> throwing the baby with the bath water. In other words, I can see multiple
> and mutual mediation in the system, but I also see mutually asymmetrical
> kinds of mediation. It is not only asymmetrical between people and
> tools/symbols, but it is also asymmetrical between people - which
> like AC/DC - constantly changing directions of asymmetry.
> Another puzzle that I see as built into this theoretical model is the
> question of weather it is possible to "internalize" insights and knowledge
> which is constructed through the distributed mind -- in other words - is
> knowledge still possible? This view comes close to erasing the distinction
> between ontology and epistemology -- and if not what is the difference
> between the two in the light of this theory?
> Ana
> Mike Cole wrote:
> David and Katherine's toolforthought has stimulated so many different
> thoughts in so many different directions that I am uncertain where to
> begin
> in seeking to discuss it. Tony has urged that we read it in light of ideas
> in acting with technology, and it have spent a few hours with that book.
> I was pushed back to earlier discussions of CHAT and Actor Network Theory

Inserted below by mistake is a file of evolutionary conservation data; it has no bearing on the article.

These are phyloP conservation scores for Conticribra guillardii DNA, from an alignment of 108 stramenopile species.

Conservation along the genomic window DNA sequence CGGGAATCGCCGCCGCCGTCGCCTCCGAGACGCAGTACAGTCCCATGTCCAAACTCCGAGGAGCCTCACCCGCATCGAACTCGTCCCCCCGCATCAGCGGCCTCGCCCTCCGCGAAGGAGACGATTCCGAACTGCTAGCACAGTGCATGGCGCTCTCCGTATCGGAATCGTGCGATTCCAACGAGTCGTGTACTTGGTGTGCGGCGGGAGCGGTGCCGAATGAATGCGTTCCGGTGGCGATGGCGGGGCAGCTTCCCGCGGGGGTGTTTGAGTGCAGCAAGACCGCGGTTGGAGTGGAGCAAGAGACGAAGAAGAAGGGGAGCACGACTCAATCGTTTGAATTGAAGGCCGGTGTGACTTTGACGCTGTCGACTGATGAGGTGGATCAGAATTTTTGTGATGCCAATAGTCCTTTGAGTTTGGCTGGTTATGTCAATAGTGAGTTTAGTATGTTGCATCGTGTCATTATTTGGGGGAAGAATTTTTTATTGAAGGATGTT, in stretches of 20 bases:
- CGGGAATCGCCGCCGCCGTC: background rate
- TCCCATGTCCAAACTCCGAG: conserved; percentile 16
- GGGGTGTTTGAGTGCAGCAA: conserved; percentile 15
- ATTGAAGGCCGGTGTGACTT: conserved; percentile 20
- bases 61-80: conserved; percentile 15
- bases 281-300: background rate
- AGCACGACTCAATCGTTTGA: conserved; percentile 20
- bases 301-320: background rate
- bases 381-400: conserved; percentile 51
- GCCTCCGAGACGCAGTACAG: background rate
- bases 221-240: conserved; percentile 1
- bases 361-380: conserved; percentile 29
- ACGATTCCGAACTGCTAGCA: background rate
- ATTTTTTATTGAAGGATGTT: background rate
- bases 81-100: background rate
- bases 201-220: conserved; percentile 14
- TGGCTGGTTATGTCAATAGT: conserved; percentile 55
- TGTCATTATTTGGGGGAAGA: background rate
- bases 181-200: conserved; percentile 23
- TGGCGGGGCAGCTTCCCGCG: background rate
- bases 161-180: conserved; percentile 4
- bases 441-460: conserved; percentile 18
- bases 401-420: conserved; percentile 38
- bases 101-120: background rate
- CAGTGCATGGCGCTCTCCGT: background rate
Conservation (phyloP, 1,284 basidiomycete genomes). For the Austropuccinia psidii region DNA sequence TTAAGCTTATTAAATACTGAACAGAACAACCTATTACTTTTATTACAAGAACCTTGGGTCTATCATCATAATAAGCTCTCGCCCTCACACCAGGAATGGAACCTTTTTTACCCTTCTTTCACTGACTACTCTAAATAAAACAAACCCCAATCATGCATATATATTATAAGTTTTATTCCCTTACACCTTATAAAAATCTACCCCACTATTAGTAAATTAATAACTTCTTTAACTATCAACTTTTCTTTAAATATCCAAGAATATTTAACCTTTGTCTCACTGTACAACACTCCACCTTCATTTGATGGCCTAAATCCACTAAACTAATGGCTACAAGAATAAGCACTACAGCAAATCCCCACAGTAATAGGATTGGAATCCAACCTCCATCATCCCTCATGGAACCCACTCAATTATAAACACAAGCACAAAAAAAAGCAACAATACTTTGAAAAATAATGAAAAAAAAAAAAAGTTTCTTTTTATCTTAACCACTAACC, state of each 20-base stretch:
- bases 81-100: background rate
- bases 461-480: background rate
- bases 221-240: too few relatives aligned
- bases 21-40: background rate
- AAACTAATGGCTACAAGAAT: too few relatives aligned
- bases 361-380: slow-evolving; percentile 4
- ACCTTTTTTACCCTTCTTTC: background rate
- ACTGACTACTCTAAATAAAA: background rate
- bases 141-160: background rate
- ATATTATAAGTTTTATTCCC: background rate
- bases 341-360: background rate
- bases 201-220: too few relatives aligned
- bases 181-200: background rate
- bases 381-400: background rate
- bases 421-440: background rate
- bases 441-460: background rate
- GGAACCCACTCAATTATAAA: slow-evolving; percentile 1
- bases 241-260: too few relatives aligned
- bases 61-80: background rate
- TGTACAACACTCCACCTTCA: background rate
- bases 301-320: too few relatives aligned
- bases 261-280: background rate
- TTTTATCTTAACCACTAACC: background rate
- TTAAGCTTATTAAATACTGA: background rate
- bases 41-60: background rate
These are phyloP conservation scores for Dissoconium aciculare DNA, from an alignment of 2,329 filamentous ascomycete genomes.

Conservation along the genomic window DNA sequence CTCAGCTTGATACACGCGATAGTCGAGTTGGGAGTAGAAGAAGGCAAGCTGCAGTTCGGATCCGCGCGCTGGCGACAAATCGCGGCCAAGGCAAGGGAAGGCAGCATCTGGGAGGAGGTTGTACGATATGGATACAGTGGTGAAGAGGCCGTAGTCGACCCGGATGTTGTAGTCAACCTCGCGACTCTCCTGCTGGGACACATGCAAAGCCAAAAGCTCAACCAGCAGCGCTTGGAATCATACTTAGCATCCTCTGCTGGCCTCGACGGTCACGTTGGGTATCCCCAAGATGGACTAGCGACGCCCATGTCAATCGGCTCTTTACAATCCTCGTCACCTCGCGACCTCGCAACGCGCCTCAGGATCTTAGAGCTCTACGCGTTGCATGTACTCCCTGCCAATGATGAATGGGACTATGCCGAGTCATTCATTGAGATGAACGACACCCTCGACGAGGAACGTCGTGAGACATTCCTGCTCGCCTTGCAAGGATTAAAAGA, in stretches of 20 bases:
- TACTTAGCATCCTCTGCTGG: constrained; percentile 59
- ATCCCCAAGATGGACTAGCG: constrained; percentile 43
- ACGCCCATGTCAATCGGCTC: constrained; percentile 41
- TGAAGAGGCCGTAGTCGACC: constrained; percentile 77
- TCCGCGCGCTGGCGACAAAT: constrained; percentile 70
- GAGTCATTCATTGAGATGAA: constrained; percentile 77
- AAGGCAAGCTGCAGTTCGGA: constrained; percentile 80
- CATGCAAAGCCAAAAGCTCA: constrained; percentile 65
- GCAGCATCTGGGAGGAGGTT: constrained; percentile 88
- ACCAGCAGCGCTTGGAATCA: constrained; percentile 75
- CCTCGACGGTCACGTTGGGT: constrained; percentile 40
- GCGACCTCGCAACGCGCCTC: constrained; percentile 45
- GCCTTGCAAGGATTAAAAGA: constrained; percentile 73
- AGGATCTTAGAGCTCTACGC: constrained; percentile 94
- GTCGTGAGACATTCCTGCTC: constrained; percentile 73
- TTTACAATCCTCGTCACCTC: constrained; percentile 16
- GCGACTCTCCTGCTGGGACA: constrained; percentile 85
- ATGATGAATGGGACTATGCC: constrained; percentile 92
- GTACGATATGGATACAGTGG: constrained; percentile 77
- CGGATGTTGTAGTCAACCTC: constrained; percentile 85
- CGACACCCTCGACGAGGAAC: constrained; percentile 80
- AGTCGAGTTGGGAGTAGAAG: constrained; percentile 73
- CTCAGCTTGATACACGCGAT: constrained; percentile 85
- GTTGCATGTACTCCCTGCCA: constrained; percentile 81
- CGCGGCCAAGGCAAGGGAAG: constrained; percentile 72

> (ANT) and with help from you, have been able to recover Reijo's
> discussion of that aspect of the discussion (there is a discussion of
> these
> relations in Acting with Technology).
> Of the many potential starting places, the one at the top of the jumble in
> my head at this moment is the relationship between the idea of
> toolforthought,
> what is referred to in the abstract as new media (which I believe gets
> refined later to new computational media enabling complex simulations),
> and
> the
> "forms" of culture indexed by the adjectives mythic/theoretic/virtual
> culture..
> I have two confusions here.
> First, to what extent is it helpful to characterize entire cultural
> systems
> by the dominant modes of tool mediation? Were the people who constructed
> and
> used
> Stonehenge restricted to mythic thinking/narrative? Does Seymor Papert
> pondering the terrible accident that befell him in Hanoi think about it
> virtually? Theoretically?
> Do old forms disappear when when forms emerge?
> Second, and related, to what extent is the idea of toolforthought
> dependent
> upon such new media? For most of the article, it seems to me that the idea
> applies no less
> to people sitting on the lip of the caves of Lascaux, observing the moon,
> and inscribing its phases on a piece of bone than to my grandson playing
> world of warcraft. At
> other times it appeared (as in the statement in the abstract) that it was
> the new forms of computational media that give rise to a new culture and a
> new mode of thought
> where toolforthought applies.
> Plenty more questions.
> What do you think?
> (The now-absent-from-this-discussion-Eugene hereby invoked tentatively as
> a
> toolforthought)
> mike
> _______________________________________________
> xmca mailing list
> --
> **
> ------------------------------
> *Ana Marjanovic-Shane, Ph.D.* *151 W. Tulpehocken St.* *Philadelphia**, PA
> 19144*** *(h) 215-843-2909* ** *